Lord Darzi of Denham: The motivation of donors will differ in individual cases. A woman cannot be paid for donating her eggs for research but egg-sharing arrangements are permitted by the Human Fertilisation and Embryology Authority. To prevent women from being coerced or misled into donating their eggs, or being misinformed about the extent to which their donation might impact on research, the authoritys code of practice requires a number of safeguards before women give consent to the use of their eggs in a research project. These safeguards include a clear separation between the researchers and the people carrying out the womans treatment, detailed information about the realistic outcomes of the research and the impact the donation would have, and a requirement that the person obtaining the woman's consent is independent from the research team.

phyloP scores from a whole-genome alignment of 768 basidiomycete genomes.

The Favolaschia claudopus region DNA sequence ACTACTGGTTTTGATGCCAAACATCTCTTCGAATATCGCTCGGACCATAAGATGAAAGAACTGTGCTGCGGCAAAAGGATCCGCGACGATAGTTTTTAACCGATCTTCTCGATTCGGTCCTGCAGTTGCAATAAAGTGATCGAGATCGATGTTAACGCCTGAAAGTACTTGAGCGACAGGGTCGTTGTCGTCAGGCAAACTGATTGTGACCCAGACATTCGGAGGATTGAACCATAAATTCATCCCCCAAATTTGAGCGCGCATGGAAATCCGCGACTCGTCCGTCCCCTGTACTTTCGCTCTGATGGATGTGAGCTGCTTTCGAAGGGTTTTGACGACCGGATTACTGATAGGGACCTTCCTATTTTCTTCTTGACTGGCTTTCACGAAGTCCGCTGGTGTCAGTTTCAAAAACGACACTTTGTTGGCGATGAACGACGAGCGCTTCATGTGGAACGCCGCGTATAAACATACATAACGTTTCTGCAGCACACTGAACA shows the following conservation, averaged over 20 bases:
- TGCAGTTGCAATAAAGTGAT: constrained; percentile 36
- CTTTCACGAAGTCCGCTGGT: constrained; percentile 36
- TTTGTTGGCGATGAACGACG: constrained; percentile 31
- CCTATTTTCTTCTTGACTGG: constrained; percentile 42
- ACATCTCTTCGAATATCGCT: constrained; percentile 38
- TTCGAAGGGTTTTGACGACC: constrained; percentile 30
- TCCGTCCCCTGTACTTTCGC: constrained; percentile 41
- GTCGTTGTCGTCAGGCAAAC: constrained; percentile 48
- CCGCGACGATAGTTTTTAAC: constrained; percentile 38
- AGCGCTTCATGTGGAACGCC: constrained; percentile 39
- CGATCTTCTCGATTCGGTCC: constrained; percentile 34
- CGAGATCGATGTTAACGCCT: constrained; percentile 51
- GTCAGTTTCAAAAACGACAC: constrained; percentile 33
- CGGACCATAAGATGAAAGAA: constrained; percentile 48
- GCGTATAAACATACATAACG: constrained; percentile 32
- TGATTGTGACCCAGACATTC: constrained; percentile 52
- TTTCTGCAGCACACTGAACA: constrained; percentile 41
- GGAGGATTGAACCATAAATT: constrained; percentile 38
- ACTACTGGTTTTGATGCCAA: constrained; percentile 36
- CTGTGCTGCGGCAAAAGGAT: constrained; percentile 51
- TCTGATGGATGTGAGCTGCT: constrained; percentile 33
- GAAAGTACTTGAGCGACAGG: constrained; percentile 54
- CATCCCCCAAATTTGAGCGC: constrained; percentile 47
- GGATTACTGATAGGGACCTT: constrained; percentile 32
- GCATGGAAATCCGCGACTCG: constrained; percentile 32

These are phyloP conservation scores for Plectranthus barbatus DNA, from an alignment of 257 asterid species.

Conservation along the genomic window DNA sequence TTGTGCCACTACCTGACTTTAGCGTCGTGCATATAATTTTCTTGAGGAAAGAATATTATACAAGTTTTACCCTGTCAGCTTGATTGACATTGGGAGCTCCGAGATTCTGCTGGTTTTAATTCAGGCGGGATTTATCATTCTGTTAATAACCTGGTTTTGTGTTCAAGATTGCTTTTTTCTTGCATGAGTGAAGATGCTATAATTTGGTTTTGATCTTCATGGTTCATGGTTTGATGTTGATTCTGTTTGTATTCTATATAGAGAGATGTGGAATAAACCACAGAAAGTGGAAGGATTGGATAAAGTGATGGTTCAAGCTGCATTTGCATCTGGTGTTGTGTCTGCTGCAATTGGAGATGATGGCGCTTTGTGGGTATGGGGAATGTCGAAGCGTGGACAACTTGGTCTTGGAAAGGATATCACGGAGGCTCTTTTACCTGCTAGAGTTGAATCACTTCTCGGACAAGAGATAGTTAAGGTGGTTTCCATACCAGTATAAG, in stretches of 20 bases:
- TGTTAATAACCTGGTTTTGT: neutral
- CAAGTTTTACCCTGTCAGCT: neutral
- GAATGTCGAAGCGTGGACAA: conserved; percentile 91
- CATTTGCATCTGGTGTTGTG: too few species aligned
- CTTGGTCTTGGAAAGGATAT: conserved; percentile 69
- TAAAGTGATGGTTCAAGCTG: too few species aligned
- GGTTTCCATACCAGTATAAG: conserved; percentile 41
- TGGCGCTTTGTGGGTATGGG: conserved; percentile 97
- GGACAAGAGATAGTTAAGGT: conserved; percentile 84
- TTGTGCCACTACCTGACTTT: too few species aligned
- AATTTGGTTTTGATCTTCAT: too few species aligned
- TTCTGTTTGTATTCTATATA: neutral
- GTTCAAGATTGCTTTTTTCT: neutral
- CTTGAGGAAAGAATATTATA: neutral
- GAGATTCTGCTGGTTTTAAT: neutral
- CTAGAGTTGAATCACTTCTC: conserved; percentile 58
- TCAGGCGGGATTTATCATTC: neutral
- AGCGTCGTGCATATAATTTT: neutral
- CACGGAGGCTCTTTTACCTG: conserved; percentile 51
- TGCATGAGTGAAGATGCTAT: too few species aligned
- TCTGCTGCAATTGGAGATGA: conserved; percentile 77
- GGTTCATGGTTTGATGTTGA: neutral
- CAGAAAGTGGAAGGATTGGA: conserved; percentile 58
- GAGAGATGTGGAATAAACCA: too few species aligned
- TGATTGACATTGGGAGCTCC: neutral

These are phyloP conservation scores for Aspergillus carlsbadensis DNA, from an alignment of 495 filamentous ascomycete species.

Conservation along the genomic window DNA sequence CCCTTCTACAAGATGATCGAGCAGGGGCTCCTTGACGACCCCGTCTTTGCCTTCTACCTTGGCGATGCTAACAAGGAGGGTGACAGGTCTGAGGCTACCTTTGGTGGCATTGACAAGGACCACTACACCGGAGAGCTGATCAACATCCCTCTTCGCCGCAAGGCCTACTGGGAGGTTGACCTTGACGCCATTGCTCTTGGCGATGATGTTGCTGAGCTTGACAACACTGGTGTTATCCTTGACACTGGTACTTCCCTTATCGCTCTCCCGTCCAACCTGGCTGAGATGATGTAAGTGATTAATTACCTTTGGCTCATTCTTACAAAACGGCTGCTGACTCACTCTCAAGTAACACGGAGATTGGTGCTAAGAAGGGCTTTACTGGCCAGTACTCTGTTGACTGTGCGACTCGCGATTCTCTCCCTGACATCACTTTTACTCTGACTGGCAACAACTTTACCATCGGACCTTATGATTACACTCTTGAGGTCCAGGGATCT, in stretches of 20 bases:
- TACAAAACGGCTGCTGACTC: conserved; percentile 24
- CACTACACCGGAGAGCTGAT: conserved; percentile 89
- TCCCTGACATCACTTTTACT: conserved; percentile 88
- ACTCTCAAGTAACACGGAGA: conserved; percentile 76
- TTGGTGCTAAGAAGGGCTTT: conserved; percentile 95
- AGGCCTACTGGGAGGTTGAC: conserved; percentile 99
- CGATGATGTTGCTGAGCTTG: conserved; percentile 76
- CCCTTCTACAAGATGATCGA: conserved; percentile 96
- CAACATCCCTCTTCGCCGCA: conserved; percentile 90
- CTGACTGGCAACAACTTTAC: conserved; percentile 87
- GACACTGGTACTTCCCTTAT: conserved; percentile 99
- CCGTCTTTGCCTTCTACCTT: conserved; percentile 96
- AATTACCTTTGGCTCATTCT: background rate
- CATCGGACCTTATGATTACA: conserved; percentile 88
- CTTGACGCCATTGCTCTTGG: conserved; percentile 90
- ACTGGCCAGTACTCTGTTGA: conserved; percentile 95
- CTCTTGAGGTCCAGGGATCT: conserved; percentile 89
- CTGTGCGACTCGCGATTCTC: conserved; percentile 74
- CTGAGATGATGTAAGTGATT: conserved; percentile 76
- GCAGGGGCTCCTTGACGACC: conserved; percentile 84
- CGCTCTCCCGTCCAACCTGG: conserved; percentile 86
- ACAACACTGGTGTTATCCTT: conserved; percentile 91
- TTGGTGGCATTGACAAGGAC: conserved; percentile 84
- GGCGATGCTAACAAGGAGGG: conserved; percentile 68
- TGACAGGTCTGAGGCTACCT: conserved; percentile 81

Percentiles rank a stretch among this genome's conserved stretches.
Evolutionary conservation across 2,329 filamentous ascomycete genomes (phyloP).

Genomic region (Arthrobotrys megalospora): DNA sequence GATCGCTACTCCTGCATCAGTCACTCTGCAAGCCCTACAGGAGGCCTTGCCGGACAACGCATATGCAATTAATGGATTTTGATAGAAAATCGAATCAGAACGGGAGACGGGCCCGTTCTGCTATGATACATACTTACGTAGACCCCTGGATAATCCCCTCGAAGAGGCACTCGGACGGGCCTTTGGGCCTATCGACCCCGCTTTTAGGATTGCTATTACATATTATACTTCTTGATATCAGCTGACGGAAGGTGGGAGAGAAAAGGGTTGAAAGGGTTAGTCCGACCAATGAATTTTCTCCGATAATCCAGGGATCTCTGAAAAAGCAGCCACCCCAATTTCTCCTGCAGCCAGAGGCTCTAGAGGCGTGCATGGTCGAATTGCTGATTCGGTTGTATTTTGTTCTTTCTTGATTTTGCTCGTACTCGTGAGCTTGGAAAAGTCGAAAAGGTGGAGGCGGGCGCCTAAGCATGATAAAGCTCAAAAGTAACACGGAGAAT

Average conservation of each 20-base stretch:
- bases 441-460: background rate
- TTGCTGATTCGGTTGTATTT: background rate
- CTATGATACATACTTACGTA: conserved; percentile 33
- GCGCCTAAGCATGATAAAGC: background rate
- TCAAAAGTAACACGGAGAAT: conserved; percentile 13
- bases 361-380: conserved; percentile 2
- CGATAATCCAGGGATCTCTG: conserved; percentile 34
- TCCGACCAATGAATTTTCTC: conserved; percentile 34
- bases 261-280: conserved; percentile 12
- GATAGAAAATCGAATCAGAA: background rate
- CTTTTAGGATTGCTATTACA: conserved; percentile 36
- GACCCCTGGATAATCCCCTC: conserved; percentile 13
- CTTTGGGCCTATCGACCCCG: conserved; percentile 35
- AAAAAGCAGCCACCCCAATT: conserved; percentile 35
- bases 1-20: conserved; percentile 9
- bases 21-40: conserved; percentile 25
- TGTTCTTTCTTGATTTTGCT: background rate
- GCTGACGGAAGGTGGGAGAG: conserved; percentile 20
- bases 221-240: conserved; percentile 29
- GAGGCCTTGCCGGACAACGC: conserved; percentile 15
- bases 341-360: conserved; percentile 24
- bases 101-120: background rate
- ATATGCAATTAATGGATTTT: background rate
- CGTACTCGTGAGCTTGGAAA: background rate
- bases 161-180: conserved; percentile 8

Lord Darzi of Denham: Clause 24 of the Bill substitutes new sections to the Human Fertilisation and Embryology Act 1990 which refers to donor as someone who has donated sperm, eggs or an embryo for treatment which has led to a child being born. The provisions allow for the donor-conceived person and the donor to receive information.
Paragraph 12 of Schedule 3 to the Bill refers to a child donor. In that context, the child donor is someone who is about to undergo medical treatment which is likely to cause a significant impairment to their fertility. The provision allows for the storage of the child donor's gametes even if they do not have the competence to consent to the storage.
Lord Darzi of Denham: The Human Fertilisation and Embryology Authority (HFEA) has advised me that of the research licence applications received, one application has been refused. A licence for the project was later granted after the application was resubmitted.
The HFEA works closely with research teams on the development of the project, prior to a licence application being submitted, to ensure that it meets the requirements of the Human Fertilisation and Embryology Act 1990 and the authoritys code of practice. In this way, applications for projects that would not be considered suitable for licensing tend not to be submitted.